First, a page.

The discovery of general anesthesia 170 years ago was a medical miracle, enabling millions of patients to undergo life-saving surgeries without pain. Yet despite decades of research, scientists still don’t understand why general anesthesia works. They’re starting to figure it out, though, that that understanding could lead to better medicine to help you sleep at night.
Now scientists think they have discovered part of the answer. A study by a Duke University team found that several different general anesthesia drugs knock you out by hijacking the neural circuitry that makes you fall sleep.
The researchers traced this neural circuitry to a tiny cluster of cells at the base of the brain responsible for churning out hormones to regulate bodily functions, mood, and sleep. The finding is one of the first to suggest a role for hormones in maintaining the state of general anesthesia, and provides valuable insights for generating newer drugs that could put people to sleep with fewer side effects.
Ever since the first patient went under general anesthesia in 1846, scientists have been trying to figure out exactly how it works. The prevailing theory has been that many of these drugs tamp down the brain’s normal activities, resulting in the inability to move or feel pain. Similar theories revolved around sleep, the sister state to general anesthesia. However, research over the last decade has shown that sleep is a more active process than previously recognized, with entire sets of neurons clocking in to work while you catch your Z’s.
Fan Wang, Ph.D., a professor of neurobiology at the Duke University, and Li-Feng Jiang-Xie, a graduate student in her laboratory, wondered whether the predominant view of general anesthesia was also one-sided.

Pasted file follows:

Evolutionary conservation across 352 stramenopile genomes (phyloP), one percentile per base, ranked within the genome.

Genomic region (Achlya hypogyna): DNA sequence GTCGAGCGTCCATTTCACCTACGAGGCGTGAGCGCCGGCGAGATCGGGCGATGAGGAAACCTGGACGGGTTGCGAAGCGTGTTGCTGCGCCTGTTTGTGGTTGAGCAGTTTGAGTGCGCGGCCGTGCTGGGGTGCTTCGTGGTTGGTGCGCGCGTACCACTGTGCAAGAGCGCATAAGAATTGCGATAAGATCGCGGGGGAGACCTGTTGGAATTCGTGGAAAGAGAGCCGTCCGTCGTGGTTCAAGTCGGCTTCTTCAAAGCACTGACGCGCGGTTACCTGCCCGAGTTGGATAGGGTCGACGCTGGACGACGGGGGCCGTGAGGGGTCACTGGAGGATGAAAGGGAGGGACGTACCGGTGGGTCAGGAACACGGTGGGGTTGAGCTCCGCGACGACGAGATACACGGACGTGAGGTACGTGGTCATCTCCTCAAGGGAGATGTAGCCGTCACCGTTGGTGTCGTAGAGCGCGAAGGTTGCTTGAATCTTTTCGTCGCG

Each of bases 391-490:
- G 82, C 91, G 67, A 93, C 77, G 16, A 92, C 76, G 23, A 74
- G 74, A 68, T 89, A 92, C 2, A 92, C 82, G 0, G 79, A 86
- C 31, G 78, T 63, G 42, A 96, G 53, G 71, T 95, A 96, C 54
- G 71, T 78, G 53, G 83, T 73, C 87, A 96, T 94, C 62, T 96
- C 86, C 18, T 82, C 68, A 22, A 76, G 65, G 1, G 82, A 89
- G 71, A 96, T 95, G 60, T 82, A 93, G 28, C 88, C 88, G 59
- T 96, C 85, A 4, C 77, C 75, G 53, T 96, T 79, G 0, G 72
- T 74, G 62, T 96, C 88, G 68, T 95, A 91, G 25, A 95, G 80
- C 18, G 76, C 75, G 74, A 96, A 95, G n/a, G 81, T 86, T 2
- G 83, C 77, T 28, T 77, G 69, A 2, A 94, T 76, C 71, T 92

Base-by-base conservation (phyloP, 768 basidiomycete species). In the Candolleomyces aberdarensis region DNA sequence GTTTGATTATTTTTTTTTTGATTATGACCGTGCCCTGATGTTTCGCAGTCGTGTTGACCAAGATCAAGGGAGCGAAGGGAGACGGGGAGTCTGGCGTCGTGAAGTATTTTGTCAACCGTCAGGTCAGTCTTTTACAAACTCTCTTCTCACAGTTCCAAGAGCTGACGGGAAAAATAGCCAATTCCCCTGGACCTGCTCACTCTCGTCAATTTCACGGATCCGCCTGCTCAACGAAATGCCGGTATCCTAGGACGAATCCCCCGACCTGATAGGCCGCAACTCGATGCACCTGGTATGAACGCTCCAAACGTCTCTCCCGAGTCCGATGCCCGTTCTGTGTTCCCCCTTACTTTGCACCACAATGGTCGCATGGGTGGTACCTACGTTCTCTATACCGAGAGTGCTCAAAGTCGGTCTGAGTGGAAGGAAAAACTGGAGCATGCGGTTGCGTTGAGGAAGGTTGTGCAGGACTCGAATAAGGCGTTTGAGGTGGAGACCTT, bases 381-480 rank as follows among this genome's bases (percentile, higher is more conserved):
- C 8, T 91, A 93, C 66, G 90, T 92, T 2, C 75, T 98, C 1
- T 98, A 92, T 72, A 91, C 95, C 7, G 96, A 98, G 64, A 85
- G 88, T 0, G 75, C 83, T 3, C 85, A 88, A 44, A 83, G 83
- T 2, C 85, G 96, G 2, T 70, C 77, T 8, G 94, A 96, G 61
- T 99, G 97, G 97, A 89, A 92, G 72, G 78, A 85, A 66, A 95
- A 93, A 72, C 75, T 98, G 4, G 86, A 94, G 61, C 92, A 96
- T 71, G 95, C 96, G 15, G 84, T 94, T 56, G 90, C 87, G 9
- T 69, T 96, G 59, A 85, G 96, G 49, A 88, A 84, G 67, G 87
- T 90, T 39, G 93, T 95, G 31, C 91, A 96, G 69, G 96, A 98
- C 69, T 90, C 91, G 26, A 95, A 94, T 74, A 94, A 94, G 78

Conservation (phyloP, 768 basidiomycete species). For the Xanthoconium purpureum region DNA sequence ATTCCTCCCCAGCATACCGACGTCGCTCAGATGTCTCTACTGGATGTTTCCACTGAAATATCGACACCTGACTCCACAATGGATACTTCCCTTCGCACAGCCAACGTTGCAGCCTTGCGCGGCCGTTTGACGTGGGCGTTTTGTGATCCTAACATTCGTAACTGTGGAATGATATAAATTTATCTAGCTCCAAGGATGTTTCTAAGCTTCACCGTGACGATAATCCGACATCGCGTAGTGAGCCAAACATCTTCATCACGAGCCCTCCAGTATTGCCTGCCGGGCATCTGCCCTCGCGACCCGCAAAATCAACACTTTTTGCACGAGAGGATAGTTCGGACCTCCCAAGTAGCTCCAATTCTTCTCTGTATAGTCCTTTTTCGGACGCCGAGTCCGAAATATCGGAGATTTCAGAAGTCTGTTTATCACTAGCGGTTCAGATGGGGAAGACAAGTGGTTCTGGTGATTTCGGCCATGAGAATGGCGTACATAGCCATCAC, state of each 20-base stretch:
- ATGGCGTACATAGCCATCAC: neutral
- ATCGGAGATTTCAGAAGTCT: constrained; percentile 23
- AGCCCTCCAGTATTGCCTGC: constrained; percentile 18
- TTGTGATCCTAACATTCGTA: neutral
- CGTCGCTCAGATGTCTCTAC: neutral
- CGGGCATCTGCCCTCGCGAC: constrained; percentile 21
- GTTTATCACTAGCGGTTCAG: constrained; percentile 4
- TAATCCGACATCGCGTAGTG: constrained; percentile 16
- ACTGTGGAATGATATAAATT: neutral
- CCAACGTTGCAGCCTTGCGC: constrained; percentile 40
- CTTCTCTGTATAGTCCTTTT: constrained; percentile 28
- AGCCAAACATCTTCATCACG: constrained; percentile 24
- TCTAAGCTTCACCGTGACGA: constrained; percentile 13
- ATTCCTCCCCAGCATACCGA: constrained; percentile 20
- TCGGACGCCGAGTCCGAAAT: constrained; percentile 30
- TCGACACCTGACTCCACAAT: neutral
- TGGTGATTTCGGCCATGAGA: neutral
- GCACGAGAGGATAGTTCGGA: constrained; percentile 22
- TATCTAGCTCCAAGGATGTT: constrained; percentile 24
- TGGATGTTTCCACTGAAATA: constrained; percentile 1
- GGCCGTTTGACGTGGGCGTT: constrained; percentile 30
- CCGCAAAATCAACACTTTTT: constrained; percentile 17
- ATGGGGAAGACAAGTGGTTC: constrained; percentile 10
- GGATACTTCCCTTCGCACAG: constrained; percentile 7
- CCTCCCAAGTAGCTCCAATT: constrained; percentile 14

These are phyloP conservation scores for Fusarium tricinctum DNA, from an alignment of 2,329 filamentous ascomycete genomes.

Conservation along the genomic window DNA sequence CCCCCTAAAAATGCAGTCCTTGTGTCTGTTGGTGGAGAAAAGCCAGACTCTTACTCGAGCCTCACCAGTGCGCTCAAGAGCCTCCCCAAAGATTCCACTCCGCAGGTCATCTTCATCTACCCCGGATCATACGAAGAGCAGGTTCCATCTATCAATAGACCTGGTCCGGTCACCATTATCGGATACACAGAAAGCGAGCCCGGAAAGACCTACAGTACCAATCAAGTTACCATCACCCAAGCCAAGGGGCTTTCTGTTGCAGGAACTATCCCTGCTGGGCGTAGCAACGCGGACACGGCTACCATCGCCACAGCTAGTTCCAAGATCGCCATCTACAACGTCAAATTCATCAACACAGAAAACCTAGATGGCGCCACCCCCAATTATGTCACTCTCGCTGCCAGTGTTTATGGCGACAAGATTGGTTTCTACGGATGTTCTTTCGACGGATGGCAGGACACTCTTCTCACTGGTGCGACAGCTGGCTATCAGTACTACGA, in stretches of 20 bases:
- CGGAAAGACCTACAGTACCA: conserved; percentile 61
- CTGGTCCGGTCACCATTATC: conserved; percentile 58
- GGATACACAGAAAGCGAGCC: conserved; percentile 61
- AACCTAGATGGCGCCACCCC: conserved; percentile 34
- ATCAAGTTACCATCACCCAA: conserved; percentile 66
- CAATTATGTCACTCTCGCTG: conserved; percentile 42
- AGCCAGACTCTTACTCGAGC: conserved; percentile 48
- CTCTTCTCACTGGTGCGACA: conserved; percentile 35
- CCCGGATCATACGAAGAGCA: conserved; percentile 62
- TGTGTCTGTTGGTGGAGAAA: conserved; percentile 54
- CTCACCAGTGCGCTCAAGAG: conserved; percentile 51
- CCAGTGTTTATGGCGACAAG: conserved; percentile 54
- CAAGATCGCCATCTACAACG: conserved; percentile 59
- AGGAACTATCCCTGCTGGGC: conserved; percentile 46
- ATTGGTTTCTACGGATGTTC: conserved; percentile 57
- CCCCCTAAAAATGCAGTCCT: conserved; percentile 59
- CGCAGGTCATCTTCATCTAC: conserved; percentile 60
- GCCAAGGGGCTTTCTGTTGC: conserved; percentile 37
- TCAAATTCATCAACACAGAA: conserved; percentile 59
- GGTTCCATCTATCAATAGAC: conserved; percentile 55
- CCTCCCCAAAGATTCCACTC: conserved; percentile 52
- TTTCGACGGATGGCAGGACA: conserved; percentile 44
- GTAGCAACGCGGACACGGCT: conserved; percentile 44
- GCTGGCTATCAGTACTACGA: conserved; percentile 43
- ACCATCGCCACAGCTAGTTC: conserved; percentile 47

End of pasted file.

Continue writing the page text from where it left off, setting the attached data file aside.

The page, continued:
“Perhaps rather than simply inhibiting neurons, anesthetics could also activate certain neurons in the brain,” said Jiang-Xie.
To test their new theory, Jiang-Xie and Luping Yin, Ph.D., a postdoctoral fellow in the Wang lab, put mice under general anesthesia with several different but commonly used drugs. Then they used molecular markers to track down the neurons that were commonly activated by the anesthetics. They found a cluster of actively firing neurons buried in a tiny brain region called the supraoptic nucleus, which is known to have leggy projections that release large amounts of hormones like vasopressin directly into the bloodstream.
“Most of the anesthesia-activated cells were a kind of hybrid cell that connects the nervous system and the endocrine system,” said Jiang-Xie. “That took us by surprise and led us into unexplored territory for understanding the neural pathways of general anesthesia.”
Next, the researchers tapped a sophisticated technique developed in the Wang lab to turn on or off this specialized group of cells with chemicals or light. When they switched on the cells in mice, the animals stopped moving and fell into a deep slumber called slow wave sleep, typically associated with unconsciousness.
Then the research team killed off this group of cells. The mice continued to move around, unable to fall asleep.
Finally, the researchers performed similar experiments on mice under general anesthesia. They found that artificially pre-activating the neuroendocrine cells made the mice stay under general anesthesia for longer periods of time. Conversely, when they silenced these cells, the mice woke up from anesthesia more easily.
This study also revealed a previously unexpected role of the brain’s hormone-secreting cells in promoting deep sleep.
“Many people, particularly those with Alzheimer’s disease, have difficulty falling to sleep, yet current medications have troublesome side effects,” said Yin. “If we can find ways to manipulate this neural circuitry, perhaps by targeting hormones or small peptides, then it could lead to the development of better sleeping pills.”